The first snowstorm of the season is officially upon us, which means it is time to take up that age-old Chicago debate.
Every winter, Chicago stands divided around a practice commonly known as “dibs” – when car owners use janky household objects to reserve their precious shoveled-out parking spaces.
The idea behind dibs is that digging your car out from the snow earns you exclusive rights to the spot. And should you decide to flout dibs and park in a space someone else has marked with a folding chair, dubiously acquired traffic cones or a late Georgian Hepplewhite sideboard, there’s an implicit threat that your car will pay the price.
So how did dibs begin?
Well, Chicago is among a handful of American cities that have the conditions that create a perfect storm for winter parking — high car ownership, a dense urban environment and a snowy climate.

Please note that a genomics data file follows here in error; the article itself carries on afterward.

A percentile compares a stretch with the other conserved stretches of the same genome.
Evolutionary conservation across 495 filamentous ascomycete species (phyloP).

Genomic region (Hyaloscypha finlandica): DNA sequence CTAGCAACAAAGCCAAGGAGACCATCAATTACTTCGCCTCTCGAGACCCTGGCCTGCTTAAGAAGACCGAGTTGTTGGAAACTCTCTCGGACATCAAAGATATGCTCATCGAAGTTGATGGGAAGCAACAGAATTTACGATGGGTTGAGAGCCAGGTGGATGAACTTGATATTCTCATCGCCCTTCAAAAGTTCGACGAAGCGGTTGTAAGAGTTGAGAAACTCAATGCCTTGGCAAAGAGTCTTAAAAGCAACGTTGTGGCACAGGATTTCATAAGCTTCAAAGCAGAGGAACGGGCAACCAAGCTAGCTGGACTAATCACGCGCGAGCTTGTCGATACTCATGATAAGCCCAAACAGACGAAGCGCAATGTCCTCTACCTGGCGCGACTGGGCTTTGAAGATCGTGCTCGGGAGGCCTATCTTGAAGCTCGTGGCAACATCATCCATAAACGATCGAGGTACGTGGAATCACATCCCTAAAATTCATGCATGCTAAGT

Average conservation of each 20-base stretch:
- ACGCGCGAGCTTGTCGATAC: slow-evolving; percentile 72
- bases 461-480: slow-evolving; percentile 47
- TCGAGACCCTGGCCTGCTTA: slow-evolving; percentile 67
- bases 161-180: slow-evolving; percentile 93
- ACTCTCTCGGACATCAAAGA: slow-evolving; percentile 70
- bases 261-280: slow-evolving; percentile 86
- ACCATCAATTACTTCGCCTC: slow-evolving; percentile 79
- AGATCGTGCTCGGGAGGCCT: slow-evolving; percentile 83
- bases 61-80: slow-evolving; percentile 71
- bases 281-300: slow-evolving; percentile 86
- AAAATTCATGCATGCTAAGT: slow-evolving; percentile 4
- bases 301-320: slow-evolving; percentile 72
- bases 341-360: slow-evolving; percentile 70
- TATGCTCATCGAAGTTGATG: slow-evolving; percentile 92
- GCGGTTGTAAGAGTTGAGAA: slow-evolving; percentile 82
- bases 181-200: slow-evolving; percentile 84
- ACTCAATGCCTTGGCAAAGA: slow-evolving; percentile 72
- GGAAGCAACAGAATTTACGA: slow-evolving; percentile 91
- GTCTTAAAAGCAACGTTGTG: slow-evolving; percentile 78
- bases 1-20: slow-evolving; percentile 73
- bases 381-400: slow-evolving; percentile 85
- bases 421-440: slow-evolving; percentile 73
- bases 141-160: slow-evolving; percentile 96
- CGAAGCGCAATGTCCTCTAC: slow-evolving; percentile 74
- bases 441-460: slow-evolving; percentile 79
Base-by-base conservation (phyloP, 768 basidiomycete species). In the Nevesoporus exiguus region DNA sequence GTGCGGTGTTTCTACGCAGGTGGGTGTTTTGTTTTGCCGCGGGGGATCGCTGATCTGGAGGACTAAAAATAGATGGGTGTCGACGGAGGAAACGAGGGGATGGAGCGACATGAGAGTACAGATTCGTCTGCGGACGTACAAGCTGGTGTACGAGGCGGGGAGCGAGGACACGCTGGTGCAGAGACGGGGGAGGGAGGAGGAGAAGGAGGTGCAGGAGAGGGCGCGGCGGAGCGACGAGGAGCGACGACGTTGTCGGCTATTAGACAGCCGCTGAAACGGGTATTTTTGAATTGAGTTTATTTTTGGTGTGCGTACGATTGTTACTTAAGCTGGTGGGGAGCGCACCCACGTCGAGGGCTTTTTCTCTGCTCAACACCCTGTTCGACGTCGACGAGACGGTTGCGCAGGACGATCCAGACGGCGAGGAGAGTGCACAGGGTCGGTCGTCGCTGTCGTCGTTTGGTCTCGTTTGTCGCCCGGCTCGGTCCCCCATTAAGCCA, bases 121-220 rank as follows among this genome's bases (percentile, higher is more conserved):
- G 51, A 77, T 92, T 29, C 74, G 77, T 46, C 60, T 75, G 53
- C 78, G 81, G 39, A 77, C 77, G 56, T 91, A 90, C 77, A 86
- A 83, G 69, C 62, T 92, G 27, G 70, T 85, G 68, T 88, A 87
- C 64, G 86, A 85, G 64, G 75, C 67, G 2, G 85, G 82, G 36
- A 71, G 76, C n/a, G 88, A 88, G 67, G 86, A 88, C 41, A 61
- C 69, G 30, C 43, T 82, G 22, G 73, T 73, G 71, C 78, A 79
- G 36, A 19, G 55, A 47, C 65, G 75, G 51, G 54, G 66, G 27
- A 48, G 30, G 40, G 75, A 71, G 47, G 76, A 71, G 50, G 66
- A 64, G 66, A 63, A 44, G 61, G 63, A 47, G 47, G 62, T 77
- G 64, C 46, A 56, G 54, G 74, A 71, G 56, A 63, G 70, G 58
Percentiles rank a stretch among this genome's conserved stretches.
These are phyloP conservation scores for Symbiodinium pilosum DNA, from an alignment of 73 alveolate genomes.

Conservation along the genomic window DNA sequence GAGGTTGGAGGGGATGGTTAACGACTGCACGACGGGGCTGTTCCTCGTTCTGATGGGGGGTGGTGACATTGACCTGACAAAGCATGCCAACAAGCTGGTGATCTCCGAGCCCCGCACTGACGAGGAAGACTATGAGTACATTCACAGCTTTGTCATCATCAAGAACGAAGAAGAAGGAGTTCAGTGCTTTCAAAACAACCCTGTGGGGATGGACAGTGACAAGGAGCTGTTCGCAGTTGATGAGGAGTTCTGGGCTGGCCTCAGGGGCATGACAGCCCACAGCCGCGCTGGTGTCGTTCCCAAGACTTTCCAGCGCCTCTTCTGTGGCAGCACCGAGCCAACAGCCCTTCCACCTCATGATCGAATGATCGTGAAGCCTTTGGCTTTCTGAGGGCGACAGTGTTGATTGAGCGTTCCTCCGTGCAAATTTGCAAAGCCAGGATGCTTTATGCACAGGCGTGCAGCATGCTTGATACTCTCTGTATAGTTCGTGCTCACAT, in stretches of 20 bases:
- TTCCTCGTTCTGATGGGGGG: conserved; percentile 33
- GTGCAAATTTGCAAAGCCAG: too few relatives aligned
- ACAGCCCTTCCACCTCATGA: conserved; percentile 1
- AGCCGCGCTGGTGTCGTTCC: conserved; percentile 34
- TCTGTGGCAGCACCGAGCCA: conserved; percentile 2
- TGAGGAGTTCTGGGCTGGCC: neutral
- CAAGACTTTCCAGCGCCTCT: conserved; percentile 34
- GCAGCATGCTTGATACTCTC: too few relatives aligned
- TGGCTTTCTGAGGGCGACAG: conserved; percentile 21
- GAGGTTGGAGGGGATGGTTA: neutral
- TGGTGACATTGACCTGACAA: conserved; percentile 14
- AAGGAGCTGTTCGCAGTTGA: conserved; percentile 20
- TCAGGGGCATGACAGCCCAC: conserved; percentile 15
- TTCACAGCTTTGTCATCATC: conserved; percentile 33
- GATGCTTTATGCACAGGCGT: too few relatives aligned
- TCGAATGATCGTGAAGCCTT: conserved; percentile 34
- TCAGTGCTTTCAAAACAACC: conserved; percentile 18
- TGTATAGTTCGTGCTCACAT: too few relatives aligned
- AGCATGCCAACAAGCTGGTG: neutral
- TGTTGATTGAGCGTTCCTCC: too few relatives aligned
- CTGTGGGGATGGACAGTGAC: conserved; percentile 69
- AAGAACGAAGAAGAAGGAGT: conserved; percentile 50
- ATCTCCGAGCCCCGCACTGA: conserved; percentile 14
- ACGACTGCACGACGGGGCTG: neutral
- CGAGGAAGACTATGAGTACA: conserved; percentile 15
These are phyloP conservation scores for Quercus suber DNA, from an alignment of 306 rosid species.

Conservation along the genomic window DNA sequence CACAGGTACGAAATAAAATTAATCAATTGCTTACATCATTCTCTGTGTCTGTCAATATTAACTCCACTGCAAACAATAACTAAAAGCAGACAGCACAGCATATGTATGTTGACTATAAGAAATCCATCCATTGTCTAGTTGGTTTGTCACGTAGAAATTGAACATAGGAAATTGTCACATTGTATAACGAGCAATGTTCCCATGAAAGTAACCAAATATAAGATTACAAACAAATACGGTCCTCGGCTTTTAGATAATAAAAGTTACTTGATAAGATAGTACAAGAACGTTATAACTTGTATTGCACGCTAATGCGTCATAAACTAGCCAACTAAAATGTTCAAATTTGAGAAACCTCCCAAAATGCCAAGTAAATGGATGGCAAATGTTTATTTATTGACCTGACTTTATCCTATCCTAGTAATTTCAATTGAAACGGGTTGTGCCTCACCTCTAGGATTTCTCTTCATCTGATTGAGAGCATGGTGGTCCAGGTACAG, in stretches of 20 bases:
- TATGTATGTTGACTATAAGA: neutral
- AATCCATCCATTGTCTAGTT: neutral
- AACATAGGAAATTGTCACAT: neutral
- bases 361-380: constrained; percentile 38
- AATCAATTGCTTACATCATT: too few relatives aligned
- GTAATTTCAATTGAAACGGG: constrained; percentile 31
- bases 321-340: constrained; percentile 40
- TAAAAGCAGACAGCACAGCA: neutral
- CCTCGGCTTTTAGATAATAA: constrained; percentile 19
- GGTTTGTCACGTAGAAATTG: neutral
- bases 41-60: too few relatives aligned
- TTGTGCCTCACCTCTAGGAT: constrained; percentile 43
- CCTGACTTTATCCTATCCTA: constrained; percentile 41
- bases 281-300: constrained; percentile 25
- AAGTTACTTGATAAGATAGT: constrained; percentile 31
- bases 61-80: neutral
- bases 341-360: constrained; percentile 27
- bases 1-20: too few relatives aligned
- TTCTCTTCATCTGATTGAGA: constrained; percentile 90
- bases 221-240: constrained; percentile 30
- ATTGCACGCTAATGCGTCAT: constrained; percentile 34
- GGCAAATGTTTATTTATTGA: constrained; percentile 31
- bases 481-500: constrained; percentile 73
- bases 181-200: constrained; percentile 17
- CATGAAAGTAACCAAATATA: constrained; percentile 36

Historic snowfalls in 1967 and 1979 were so catastrophic to Chicago’s streets — and shovelers’ backs — that folks began defending their spots with whatever junk was handy.
Since then, hauling out the old milk crates or patio furniture after a hefty snowfall has become more or less standard practice in Chicago — much to the chagrin of others who find the practice petty and a little un-neighborly.
Though we’re the biggest city to call dibs, we’re not the only one.
In Pittsburgh, it’s known as the “Pittsburgh Parking Chair.” They also do it in Boston, but they probably call it the “pahking chaih.”
And if the term “dibs” — which Chicago Tribune columnist John Kass coined in 1999 — isn’t cute enough for you, in Philadelphia they call it “savesies.”
Bottom line, is dibs legal in Chicago? Come on – it’s not, of course it’s not. You know it’s not.
But when Mayor Richard M. Daley was asked his thoughts on dibs in 2001, he echoed the feelings of many Chicagoans: “If someone spends all that time digging out a spot, do not drive into that spot.”
So consider that fair warning, Chicago. Until a city leader has the snowballs to enforce a no-dibs policy, park in somebody else’s dibs spot at your own risk.